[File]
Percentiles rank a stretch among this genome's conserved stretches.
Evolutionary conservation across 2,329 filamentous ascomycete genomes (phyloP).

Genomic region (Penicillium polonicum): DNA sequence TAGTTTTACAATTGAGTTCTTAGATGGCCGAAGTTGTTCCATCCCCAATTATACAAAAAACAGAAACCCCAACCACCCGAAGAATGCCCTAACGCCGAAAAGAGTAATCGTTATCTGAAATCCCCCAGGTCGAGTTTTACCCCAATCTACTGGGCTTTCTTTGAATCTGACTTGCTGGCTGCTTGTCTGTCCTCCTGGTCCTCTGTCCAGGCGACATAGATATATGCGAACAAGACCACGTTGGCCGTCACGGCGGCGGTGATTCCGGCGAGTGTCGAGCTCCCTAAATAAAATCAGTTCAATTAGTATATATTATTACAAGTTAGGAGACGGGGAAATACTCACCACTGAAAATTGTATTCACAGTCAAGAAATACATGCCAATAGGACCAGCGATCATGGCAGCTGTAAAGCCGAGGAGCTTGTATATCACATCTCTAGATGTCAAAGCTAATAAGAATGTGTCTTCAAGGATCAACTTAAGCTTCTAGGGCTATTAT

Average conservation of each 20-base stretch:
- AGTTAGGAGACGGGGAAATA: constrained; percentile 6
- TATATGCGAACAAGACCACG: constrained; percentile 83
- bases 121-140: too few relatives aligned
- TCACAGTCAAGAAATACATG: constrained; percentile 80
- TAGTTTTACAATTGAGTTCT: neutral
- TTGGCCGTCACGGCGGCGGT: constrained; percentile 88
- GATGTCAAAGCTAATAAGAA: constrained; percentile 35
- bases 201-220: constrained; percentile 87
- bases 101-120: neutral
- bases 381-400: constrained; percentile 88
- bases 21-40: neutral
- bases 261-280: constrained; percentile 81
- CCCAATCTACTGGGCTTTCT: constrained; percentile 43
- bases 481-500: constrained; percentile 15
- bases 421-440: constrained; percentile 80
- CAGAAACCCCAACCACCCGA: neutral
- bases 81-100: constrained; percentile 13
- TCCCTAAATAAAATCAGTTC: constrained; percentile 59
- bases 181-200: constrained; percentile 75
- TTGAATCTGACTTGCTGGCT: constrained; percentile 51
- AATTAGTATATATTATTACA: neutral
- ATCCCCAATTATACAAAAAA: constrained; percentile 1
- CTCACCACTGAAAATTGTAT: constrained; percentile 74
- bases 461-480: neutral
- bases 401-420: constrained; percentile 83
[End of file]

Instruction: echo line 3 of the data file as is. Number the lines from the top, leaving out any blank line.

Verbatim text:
Genomic region (Penicillium polonicum): DNA sequence TAGTTTTACAATTGAGTTCTTAGATGGCCGAAGTTGTTCCATCCCCAATTATACAAAAAACAGAAACCCCAACCACCCGAAGAATGCCCTAACGCCGAAAAGAGTAATCGTTATCTGAAATCCCCCAGGTCGAGTTTTACCCCAATCTACTGGGCTTTCTTTGAATCTGACTTGCTGGCTGCTTGTCTGTCCTCCTGGTCCTCTGTCCAGGCGACATAGATATATGCGAACAAGACCACGTTGGCCGTCACGGCGGCGGTGATTCCGGCGAGTGTCGAGCTCCCTAAATAAAATCAGTTCAATTAGTATATATTATTACAAGTTAGGAGACGGGGAAATACTCACCACTGAAAATTGTATTCACAGTCAAGAAATACATGCCAATAGGACCAGCGATCATGGCAGCTGTAAAGCCGAGGAGCTTGTATATCACATCTCTAGATGTCAAAGCTAATAAGAATGTGTCTTCAAGGATCAACTTAAGCTTCTAGGGCTATTAT